Peter Dunham’s silver linings
Written by Fred Nicolaus
[Listen to the Episode]
Early in life, Peter Dunham had a school friend who just so happened to be the son of iconic British interior designer David Hicks. This led to a tour of the legend’s home (“He walked me through with his cigarette holder in one hand, in some very debonair outfit—he was like the James Bond of decorating”) and eventually a job in Hicks’s office. Dunham liked the work, so he asked Hicks for advice. The legend’s pro tip? “My dear boy, don’t go into this line of work, it’s a dreadful way to make a living, it’s way too difficult.”
For a while, Dunham listened. He moved to New York and worked as a real estate agent for 15 years. But something was missing. It wasn’t until he was hired for an interior design project that he realized what it was. “I did my first professional installation— someone had paid me to do their living room, my very first job,” he tells host Dennis Scully on the latest episode of the Business of Home podcast. “My shoulders just slumped down. This is what I’ve been missing in those 15 years doing real estate—this must be what they call creative satisfaction.”
Dunham began designing in earnest. Inspiration, serendipity and talent saw his stock rise. He had projects published, developed a line of textiles (Albert Hadley was his first customer), and a showhouse kitchen led to snagging a young Jennifer Garner as a client. Of showhouses, and creative risks in general, Dunham is a fan.
“You have to treat it like an artistic expression. Do what you want to do, don’t think about the market. Go into it thinking, I’m going to spend whatever it costs to build out your fantasy. How often are we able to do 100 percent of our vision with a client?” he says. “People will remember [your room]. Even if they don’t need you right then, they may need you two years later. Every time I expected the least, I got the most.”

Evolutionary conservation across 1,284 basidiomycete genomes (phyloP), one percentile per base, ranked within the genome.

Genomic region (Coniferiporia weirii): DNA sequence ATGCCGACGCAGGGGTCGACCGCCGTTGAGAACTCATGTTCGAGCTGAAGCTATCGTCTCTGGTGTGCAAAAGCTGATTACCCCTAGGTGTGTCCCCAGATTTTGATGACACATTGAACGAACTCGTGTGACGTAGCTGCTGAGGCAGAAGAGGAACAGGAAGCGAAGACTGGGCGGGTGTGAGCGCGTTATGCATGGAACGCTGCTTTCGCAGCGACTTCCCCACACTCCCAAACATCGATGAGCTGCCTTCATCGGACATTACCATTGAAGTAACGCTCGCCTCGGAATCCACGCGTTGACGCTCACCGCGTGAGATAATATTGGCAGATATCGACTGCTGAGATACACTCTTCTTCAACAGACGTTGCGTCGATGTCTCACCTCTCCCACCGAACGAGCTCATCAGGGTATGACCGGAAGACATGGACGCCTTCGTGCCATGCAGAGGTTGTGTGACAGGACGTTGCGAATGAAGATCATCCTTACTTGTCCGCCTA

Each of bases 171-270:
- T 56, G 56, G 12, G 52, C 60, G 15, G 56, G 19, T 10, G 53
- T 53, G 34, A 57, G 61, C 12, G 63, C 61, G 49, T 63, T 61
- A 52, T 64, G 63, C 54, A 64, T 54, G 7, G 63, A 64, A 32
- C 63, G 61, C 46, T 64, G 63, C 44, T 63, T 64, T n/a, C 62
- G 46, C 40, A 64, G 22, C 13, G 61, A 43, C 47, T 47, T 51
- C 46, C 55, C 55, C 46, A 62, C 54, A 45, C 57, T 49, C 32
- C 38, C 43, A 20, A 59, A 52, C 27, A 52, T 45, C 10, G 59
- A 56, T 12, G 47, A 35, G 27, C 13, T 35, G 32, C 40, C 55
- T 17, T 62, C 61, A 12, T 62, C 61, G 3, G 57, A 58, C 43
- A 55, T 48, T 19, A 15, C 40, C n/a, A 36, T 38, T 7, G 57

Dunham’s textile line started to take off, and he needed a place to sell it, along with a growing collection of vintage pieces. He wanted to open a shop, but reasoned that other designers wouldn’t want to bring their clients to a store with another designer’s name on the door, so he called it Hollywood at Home. (An early rejected name? Hippie Deluxe.) The shop, founded in 2007, has since become a renowned Los Angeles shopping destination, and the launchpad for Dunham’s growing furniture collection.
For his own casegoods line, Dunham has focused on a price point a bit above box stores, but below higher-end custom makers. Another focus: an ample selection of ready-to-ship items, a choice that reflects the degree to which today’s clients have been conditioned to the speed and ease of online shopping, and the price point of retailers like RH. “People want to know the product is available right now. If you have it available and it’s only 80 percent of what they want, they’ll probably go for it,” he says. “They might even go for it if it fulfills 65 percent of their needs. It might not be the color they ideally want, the exact wood species, but it’s available right now at an attractive price.”
As for the coronavirus-fueled uncertainty of the present moment, Dunham acknowledges we’re probably headed into a downturn, but chooses to see the silver lining. “People are spending a lot of time in their houses. …. [They’re] noticing, Oh, my God, that looks dingy!” he says “There’s going to be a to-do list when this is all over. Even if it’s only a month long, people are going to be sick and tired of looking at the same thing. The interior design business will get a bump because of that.”